The Dos and Don’ts of Book Reviews (or at least how I do them)

Anyone who’s been reading this blog for a while has probably noticed I do a lot of book reviews, typically one per week. Recently I was asked about how I do book reviews—do I have a general guideline or process, or is approach different every time?

I tried to give a short, 140 character response, but realized that it wasn’t enough, because, frankly, “yes” is an insufficient answer.

So, for better or for worse, here’s a look into my reviewing process:

General Precepts

1. Read with the intention of reviewing. This might seem like a “duh,” but I read a lot material for a variety of purposes, and it’s not always about reviewing. Knowing I’m going to review it forces me to make sure I’m paying careful attention to what is written.

2. The “who” is less important than the “what.” Whenever I’m reading an author I genuinely enjoy, it’s easy to simply just say “I like it,” without necessarily considering what’s been written. Whether it’s MacArthur, Driscoll, Piper, Sproul, Chan or whoever is the cat’s meow, it’s important to not let preference for the person dictate approval (or disapproval) of the content. (Side note, brownie points to the person who can tell me if I used the correct form of “whoever/whomever.” :))

3. Don’t fill-in-the-blanks. When someone writes a very…ambiguous book, it’s tempting to start filling-in-the-blanks with my own theological presuppositions. A lot of books that don’t stand up against even the most rudimentary understanding of Scripture have been embraced by many evangelicals. This is why.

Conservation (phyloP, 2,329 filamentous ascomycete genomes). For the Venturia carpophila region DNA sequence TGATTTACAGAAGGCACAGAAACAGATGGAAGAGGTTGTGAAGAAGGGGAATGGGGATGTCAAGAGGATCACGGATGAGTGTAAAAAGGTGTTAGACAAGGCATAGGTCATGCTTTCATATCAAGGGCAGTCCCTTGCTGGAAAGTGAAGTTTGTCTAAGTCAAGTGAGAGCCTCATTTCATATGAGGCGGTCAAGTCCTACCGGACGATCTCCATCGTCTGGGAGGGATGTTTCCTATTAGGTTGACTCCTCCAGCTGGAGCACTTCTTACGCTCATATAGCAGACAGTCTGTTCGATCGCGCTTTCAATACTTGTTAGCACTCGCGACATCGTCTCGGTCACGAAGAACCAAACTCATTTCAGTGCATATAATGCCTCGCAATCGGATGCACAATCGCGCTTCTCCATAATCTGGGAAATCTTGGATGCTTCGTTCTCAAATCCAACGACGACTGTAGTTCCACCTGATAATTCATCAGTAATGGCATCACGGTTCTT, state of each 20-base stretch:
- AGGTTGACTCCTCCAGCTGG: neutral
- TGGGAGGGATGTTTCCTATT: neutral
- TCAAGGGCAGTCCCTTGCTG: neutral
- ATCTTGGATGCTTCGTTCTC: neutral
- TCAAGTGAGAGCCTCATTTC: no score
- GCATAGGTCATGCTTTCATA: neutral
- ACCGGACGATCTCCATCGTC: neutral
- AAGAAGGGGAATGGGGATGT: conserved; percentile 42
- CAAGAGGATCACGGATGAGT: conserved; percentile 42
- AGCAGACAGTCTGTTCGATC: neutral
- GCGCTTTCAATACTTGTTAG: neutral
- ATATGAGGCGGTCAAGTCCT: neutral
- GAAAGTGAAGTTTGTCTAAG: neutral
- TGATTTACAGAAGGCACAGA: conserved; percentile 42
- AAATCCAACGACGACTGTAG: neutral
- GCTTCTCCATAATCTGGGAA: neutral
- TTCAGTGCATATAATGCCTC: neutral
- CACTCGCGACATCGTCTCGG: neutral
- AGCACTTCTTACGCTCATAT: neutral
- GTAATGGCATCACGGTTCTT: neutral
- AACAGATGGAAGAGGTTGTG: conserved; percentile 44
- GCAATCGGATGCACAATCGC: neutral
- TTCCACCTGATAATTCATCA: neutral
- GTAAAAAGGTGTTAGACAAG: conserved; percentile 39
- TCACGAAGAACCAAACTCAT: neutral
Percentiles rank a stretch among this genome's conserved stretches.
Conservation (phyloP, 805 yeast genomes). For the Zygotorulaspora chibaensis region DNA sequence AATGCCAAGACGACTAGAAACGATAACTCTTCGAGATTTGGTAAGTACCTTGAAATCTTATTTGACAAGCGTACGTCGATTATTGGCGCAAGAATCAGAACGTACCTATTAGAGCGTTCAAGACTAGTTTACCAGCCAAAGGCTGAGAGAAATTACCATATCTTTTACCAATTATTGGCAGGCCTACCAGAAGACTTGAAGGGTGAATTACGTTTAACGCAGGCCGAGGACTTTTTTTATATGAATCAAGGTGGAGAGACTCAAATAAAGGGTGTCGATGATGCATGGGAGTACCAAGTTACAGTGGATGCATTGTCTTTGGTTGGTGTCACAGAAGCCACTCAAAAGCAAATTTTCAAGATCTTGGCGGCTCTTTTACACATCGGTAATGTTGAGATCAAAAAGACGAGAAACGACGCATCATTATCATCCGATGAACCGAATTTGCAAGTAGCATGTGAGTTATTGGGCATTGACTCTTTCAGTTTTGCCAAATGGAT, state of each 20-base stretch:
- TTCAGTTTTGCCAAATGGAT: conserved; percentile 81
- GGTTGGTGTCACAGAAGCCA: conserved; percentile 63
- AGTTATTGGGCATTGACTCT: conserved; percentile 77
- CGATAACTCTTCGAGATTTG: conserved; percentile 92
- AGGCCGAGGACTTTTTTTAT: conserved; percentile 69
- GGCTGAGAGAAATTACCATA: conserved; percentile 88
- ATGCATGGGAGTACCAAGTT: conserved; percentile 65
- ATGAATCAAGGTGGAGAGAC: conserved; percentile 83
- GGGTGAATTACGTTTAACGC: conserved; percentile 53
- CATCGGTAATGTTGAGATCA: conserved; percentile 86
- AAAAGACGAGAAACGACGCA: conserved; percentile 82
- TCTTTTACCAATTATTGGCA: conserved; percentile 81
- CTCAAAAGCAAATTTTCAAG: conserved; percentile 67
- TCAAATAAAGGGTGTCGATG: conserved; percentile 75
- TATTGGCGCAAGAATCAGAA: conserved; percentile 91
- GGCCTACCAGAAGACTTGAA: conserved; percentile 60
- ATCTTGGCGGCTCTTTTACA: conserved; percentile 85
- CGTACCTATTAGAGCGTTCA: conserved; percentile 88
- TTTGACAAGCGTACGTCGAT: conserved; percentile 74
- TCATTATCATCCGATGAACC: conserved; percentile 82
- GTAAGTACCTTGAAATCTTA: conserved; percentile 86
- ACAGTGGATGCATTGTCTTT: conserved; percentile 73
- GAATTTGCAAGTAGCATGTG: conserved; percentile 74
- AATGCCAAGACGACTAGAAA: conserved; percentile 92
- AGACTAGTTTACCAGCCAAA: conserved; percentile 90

4. Acknowledge my biases. Similarly, I need to be aware (as best as I’m able) of my own biases and predispositions. This will reflect how I approach books by authors I don’t enjoy or who I know hold to a different theological position than I do.

5. Try to be humble. Everybody goofs sometimes. Not everyone who says something stupid is a heretic. And not everything I think is wrong actually is. Something I am continually to do (with varying degrees of success) is acknowledge that I can make mistakes and when I do, I need to be corrected. This, incidentally, is why comments can be helpful.

Guiding Questions

1. What is the main idea the author is trying to convey? Can I figure out what the big idea of the book is and articulate it in one or two sentences?

2. How does the author support his/her idea(s)? Scripture, tradition, history, illustrations from real life examples… every point made needs to be backed up with something. If it’s nothing more than “I think,” chances are, it’s wrong.

3. How does the author handle Scripture (if reading a Christian book)? How an author approaches Scripture is an indicator of their trustworthiness.

4. Do I agree with the author’s main idea? Why or why not?  Can I support my position with appropriate Scripture? In the same way that an author’s assertions must be tested against Scripture , so too must my assessments. If my position cannot be supported by Scripture, it must be rejected.

5. What difference does it make? While there are always some things that you read for which you don’t have an immediate practical application, the question of “what difference does it make in my life” is essential for why determining whether or not to recommend a book.

So that pretty much covers it. I’m sure I could come back to this later today and add a few other items. But if you’re interested in the process of reviewing books (or at least how I do it), I hope today’s post has been helpful!